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Industrial Archaeology

It is open space that appears to have no end. It is colours and smells that burst from the earth. It is the unmistakeable outline of rural architecture, present in the "montes” (farm complexes) of the great estates, in the oldest rows of houses in the cities, towns and villages or in the chapels, which paint with white the tops of hills. It is what is gleaned from the ways of being and doing, from the arts and skills that are conserved and renewed, from the tradition that is maintained and recreated, from the "choral chanting” that, with heart and soul, only the Alentjans know how to sing.

But the rural quality of the Alentejo of the 21st century is not exhausted in simply "country matters”. Through the not always positive changing fortunes of its history, this Region has preserved what today confers on it a value full of future promise: the smallness and environmental quality of its urban centres, the human scale, the silence, the peacefulness, the freedom, the freshness of the air we breathe. It is time. A way that is so peculiar of understanding time, making us feel under our skins that, finally, it is possible to live time in this dizzying world, allowing it to be exactly what it is: the most precious of our possessions.

Besides agriculture, fishing, livestock rearing, forestry and quarrying (for marble, schist and granite), the rural landscape is still marked by other activities connected to the earth’s resources which, in golden times, provide people with a living. This is the case with milling and with mining.

The milling of cereals using water mills built on the rivers and windmills set on the hilltops was, from the 1960s on, finally replaced by mechanical milling. The ruins remain, some of them beautiful, such as the mills of the Guadiana. But there were others that came to know other destinies: they were restored, some by private lovers of such art, some by local authorities, who transformed them into living museum pieces. Among the latter, the windmills of Castro Verde, of S. Miguel do Pinheiro (Mértola) and of Santiago do Cacém are always visitable; and, with prior booking, the water mill of Alferes, on the Vascão river, the southernmost Alentejan tributary of the Guadiana (information from the Mértola Tourist Office).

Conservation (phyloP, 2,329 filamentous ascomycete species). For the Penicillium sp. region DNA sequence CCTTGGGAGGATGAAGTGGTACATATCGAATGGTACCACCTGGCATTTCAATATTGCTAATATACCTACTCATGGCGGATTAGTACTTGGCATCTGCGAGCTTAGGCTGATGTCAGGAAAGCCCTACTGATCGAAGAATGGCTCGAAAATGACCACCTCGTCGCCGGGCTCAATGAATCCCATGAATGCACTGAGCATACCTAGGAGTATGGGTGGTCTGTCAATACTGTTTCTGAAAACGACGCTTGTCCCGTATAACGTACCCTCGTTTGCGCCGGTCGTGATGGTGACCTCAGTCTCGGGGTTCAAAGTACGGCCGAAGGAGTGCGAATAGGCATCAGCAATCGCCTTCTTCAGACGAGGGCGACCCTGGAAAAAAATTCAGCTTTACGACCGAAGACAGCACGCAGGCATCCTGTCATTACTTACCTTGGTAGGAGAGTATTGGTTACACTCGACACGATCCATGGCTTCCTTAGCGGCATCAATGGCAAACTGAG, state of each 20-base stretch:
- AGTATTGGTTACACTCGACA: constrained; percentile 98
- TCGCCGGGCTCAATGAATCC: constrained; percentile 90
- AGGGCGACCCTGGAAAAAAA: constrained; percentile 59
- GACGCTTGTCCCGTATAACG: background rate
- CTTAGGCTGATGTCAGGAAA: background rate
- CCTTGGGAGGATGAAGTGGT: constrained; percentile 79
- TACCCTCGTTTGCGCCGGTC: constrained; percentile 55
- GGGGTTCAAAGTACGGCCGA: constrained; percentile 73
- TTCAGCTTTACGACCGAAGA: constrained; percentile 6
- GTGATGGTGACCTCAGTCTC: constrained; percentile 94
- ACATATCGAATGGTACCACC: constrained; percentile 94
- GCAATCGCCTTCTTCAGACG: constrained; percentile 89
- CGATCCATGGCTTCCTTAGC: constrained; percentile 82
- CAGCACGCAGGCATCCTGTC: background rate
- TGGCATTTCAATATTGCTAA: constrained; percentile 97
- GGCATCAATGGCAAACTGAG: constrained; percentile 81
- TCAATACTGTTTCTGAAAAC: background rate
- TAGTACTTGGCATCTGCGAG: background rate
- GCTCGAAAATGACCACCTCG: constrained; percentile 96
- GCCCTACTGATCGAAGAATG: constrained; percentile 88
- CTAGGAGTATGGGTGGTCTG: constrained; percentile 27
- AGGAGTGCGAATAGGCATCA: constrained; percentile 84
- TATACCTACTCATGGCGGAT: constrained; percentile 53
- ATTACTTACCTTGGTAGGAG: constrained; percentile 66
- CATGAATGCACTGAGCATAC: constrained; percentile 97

As far as the exploitation of the extensive seams of Alentejan pyrite is concerned, as well as the disused mine at S. Domingos (Mértola), those of Aljustrel and of Lousal deserve mention as interesting sites of Industrial Archaeology.

The Mines of Aljustrel, in use since Roman times, when the town was known as Vipasca, have had a troubled history, with successive phases of exploitation and closure. This saga has continued until present times, but the grave problems that it has caused should not deter you from taking a look at it from the perspective of its great historical and archaeological value. This is a major reason for visiting Aljustrel. Today, we can get to know about the treasures extracted from the mine in the Municipal Museum and we can take a Mining Excursion, marked by various points of interest such as the Compressor Centre, the White Stones, the Industrial Area of the Caverns, the Vipasca Whim (a kind of windlass), the Trastagana Chimney and the hillock where stands the chapel of Nossa Senhora do Castelo, emblem of the heritage of the town and with a spectacular view. Begin your visit to Aljustrel at the Tourist Office, where they will supply you with all of the support information and documentation you need.

The Lousal Mine, today the property of the Fundação Frederic Velge, has a completely different history. It began and ended its activity in the 20th century and is to be the object of a curious project to revitalise it, bringing together industrial archaeology and state-of-the-art technology. Appreciate the mining village, a good example of traditional rural architecture; visit the Museu da Central Eléctrica (electricity power-station museum), very complete and well organised, which is a true delight for those interested in the evolution of machinery connected to the production of energy; take a look at the beautiful pieces in the Centro de Artesanato (handicrafts centre); and, of course, embark on a virtual voyage, conceived and realised with the advanced technology which allows you access to the depths of the mine while you remain on the surface.

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